3. As built, Constructed or Record Surveys: This is the type of survey that is done where there is a question about whether something that has been constructed (say a fence, building or pier) is in the correct location in relation to the boundaries.   They are required to have sufficient accuracy to “permit the determination of whether the position of visible constructed improvements encroach upon adjoining properties” in rights of way or in easements.  In the case of a pier, this will mean that a determination must be made, typically by asking the County zoning officials, of where the riparian line is to be drawn.

 

4. Field Run Topographic Survey: this is the correct survey if the contours of the property are needed, including the location of the mean high water line for waterfront properties.

 

5. Field Run Planimetric Survey: This is similar to a location drawing, except that it is done as a full survey in order to “locate, describe, map or all of these, the horizontal positions of the physical features and characteristics of the earth and other features.”

 

6. Metes and Bounds Description: Instead of a depiction of the property on a plat, this is “a written legal description of the subject tract of land that provides information necessary to propertly locate the property on the ground and distinctly set it apart from all other properties.”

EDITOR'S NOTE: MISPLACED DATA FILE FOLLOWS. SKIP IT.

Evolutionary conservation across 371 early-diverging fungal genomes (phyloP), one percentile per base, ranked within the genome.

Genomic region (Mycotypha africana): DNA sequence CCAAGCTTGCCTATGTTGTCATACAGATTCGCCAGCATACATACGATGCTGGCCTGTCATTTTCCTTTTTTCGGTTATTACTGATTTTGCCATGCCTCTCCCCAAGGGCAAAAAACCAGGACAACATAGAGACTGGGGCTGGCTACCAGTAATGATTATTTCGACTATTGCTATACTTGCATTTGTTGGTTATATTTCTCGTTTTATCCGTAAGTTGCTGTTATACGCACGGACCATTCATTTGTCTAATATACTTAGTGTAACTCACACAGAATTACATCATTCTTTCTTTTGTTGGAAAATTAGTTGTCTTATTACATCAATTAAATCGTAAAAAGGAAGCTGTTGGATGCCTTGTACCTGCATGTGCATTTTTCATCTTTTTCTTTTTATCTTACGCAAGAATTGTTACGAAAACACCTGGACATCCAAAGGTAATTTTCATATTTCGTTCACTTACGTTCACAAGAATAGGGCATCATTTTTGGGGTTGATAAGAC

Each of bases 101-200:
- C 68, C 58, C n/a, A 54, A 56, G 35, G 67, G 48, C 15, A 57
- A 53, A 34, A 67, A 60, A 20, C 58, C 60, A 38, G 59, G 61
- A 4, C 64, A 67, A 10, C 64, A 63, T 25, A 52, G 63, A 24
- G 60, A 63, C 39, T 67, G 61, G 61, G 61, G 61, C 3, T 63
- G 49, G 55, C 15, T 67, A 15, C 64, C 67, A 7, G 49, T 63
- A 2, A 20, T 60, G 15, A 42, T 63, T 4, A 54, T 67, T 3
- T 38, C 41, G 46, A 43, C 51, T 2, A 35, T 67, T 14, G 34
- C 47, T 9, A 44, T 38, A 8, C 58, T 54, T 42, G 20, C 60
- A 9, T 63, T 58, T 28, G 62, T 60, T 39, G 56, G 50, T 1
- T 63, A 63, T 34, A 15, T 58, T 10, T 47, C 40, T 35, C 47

7. Right of Way/Easement Surveys: An easement or right of way is a legal right of one person to access property owned by another.  It might be a narrow walking path to reach a beach or other feature, or it might be a complete right of use (such as a community park) that prevents the deeded owner from developing the property in any way.  An easement survey “is a means of obtaining, reporting, or displaying … the necessary data to establish or reestablish the location of sufficient property lines of the affected tract of land to assure the accurate location of the strip or parcel of land being described for the use and benefit of others.  Markers need not be set, but the survey is otherwise required to meet the same standards as a boundary survey.

 

8. Special Purpose Surveys: This is essentially a catch-all category that covers anything aside from the first seven types noted above, but it is not to be used to lower the required standards described in the regulations.

Dirk Schwenk is a graduate, cum laude, from the University of Maryland School of Law.  He practices in real estate, waterfront and riparian law and Maryland boating issues. Baylaw, LLC is located in Annapolis, Maryland.